Jonathan Glazer has adapted Martin Amis’s haunting Holocaust drama, The Zone of Interest, for review.

Estimated read time 4 min read


A single, darkly humorous remark permeates Jonathan Glazer’s skillfully crafted and unsettling Holocaust film, which is loosely based on the novel by Martin Amis. Despite its technical brilliance, the movie may not have complete control over its deliberate use of offensive humor. It explores the coexistence of the seemingly peaceful domestic life of the German people with the unimaginable atrocities of the genocide. The film also raises questions about how such evil could arise within a society that prided itself on its cozy and tranquil “silent night, holy night, gemütlichkeit” culture, as famously described by George Steiner.

The movie portrays the idyllic countryside happiness enjoyed by Rudolf Höss (played by Christian Friedel), the commander of Auschwitz camp. He and his family reside in a luxurious home with servants, situated right outside the barbed-wire wall. Hedwig (played by Sandra Hüller), his wife, takes delight in the beautiful “paradise garden” in the back, which she has been given permission to oversee. She proudly embraces her unofficial role as the “Queen of Auschwitz,” and with this statement alone, The Zone of Interest has likely induced enough disgust for countless films.

The Höss family enjoys fishing and swimming in the gorgeous lakes and streams of the nearby Polish countryside. However, at one point, Höss notices possible bone pieces and dark particles in the river that have come from the nearby camp. He quickly tells his children to get out of the water and return home for a bath.

However, they are in a state of complete denial, living in their own isolated world. The dysfunctional family dynamics continue with scene after scene of detached emotion, as the children are cared for and the servants are given instructions. The Nazi wives engage in gossip, discussing a dress taken from a “little Jewess”. Hedwig’s mother is welcomed into the home, while screams, shouts, and gunshots can be heard from beyond the walls. This has become their norm. In the meantime, the SS officers strategize the most efficient methods of mass extermination, while Höss indulges himself with a female prisoner in his office.

One of the most impressive scenes crafted by Glazer and cinematographer Łukasz Żal is the crystal-clear, full depth perspective of the Hösses’ lovely front yard leading to the camp wall, where the chimney can be seen against a vibrant, surreal blue sky. Höss enjoys riding horseback around the horrific compound, giving it a spine-tingling quality reminiscent of a nightmare or fairy tale.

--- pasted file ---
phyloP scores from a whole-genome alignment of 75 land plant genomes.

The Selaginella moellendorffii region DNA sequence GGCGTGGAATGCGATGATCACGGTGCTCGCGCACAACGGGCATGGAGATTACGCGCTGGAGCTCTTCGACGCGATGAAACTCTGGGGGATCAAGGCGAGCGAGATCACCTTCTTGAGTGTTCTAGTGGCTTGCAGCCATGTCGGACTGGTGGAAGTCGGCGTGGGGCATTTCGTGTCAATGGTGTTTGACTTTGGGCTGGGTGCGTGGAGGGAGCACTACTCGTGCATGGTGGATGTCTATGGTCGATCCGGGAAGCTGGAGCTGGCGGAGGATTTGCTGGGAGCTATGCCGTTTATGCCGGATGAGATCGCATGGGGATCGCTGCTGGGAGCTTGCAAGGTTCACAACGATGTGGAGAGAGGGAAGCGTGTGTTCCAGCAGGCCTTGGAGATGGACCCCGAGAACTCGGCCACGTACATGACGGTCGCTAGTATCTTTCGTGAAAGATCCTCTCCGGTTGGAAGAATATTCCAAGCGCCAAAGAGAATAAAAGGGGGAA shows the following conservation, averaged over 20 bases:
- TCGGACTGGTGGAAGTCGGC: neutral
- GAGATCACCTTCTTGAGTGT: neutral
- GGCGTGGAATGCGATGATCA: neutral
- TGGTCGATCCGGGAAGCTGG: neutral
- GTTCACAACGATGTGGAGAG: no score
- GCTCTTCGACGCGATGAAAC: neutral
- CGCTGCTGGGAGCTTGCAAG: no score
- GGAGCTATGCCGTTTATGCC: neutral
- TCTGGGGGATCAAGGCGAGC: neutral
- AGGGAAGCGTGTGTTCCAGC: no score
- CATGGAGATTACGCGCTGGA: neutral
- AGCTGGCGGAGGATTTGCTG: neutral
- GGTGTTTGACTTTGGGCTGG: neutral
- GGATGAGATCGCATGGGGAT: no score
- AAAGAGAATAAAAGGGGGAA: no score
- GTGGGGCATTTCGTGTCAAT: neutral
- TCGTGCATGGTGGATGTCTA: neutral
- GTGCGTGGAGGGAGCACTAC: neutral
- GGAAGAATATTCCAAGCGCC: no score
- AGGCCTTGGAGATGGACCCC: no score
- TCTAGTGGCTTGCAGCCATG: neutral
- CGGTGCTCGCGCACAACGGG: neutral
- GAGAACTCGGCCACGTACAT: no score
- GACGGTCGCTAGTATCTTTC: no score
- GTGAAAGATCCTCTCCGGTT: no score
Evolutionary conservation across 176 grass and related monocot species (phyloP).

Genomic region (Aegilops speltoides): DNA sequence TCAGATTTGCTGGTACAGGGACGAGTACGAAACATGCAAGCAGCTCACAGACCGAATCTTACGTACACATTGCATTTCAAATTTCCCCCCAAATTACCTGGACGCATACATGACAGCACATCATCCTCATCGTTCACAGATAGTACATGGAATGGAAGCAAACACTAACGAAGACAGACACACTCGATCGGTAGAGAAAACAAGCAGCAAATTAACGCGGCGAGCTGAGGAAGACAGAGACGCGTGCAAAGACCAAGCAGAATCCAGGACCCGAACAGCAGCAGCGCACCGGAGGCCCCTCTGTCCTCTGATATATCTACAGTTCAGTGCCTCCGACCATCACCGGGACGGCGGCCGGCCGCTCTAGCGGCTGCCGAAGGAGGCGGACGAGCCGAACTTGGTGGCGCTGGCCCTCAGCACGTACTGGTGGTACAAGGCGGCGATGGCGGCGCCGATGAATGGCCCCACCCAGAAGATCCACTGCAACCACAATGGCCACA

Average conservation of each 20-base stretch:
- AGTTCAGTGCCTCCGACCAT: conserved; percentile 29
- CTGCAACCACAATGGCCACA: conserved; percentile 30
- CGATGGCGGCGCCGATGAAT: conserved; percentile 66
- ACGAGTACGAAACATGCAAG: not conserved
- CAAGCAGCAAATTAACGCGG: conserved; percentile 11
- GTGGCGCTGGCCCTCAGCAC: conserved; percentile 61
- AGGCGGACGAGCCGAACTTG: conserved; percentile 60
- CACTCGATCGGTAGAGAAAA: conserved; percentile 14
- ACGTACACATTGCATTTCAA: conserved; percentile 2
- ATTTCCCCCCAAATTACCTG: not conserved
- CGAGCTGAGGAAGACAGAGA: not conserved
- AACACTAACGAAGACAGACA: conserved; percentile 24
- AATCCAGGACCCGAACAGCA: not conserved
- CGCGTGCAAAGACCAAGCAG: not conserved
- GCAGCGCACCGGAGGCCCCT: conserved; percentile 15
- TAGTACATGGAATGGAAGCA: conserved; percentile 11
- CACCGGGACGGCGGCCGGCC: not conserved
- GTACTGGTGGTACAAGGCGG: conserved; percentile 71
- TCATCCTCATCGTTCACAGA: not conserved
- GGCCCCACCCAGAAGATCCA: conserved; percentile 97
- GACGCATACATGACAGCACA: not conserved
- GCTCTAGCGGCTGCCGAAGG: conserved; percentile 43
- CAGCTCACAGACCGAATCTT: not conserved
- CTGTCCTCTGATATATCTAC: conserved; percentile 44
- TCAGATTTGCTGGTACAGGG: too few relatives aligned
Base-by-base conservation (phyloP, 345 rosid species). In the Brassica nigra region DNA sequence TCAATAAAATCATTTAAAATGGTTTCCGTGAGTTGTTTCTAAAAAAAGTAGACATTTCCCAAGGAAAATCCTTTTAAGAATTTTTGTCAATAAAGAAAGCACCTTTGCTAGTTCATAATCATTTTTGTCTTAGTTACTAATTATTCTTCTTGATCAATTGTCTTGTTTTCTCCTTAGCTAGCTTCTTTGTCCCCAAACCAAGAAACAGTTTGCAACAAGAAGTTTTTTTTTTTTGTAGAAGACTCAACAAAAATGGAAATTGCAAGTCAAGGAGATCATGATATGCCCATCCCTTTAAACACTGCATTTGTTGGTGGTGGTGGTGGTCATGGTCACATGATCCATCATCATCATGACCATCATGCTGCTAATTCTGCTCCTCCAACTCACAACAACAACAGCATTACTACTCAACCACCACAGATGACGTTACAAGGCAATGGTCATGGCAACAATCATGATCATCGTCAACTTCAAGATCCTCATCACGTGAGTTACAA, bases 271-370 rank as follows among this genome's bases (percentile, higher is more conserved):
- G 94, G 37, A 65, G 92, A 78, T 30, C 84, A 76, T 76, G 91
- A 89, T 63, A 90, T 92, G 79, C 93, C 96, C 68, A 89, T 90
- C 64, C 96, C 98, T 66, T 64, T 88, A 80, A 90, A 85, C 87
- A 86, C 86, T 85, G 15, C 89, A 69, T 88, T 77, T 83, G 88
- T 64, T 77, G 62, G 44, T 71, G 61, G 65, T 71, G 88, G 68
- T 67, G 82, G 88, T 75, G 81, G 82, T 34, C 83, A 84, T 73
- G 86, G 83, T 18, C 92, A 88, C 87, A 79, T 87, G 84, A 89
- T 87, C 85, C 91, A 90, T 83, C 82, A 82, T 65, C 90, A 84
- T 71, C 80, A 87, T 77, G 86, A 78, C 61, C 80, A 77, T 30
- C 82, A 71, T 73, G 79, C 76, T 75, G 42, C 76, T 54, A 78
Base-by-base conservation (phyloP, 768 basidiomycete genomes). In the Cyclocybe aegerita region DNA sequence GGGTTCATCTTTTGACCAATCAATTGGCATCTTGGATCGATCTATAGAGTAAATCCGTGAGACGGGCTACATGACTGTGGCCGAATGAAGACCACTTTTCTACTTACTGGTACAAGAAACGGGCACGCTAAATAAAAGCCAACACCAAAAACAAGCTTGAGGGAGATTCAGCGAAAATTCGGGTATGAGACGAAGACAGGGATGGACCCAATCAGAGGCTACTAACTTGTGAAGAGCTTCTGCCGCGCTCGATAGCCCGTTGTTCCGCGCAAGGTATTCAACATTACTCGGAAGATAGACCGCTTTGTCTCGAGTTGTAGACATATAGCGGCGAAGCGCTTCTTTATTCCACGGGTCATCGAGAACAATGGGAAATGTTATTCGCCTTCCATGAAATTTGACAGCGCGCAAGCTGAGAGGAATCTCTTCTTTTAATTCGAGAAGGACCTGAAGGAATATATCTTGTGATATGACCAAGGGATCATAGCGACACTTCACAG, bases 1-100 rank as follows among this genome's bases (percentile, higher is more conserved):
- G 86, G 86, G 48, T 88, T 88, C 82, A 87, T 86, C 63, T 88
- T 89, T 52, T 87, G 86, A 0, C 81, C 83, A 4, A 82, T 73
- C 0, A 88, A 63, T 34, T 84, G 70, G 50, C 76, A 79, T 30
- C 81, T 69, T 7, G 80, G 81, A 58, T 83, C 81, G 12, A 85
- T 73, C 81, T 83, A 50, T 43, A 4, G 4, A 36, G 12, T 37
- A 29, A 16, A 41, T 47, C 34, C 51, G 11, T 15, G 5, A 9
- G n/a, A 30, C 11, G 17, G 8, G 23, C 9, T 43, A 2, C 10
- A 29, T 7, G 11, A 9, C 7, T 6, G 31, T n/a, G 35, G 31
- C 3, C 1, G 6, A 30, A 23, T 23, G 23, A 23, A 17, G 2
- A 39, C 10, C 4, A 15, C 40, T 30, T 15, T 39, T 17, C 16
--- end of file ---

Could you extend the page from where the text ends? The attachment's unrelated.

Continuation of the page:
However, the disturbing reality of their situation becomes evident through strange behavior: a child begins to sleepwalk and Hedwig’s mother is deeply troubled by their unconventional family dynamic. Hedwig herself is haunted by memories of working for a Jewish woman who may now be imprisoned in the camp just a few hundred meters away from their tranquil garden. Their warped family life is disrupted when Höss is called back to Berlin as a deputy inspector of the camps, but Hedwig insists on staying in the commandant’s quarters with the children, believing it to be the safest and most suitable place for them to grow up.

The movie, featuring an exceptional score by Mica Levi and sound design by Johnnie Burn, possesses undeniable power but may reignite the discussion about using cinematic effects to depict historical horrors. It reminded me of Jacques Rivette’s criticism of the barbed-wire tracking shot in Gillo Pontecorvo’s Kapò (1960). However, Glazer’s film can be argued to follow in the tradition of indirectly representing horror, similar to Claude Lanzmann and Michael Haneke. The film also attempts to incorporate Jewish testimonies, although the final coda sequence at the modern-day Auschwitz museum may absolve it of being insensitive, it oddly represents a lack of courage – as if the movie cannot bear to remain within the confines of historical irony and chooses to jump ahead to reaffirm its humane intentions. Nevertheless, Glazer undeniably focuses on the banality of evil, the mundane environment that allowed mass murderers to continue with their actions.


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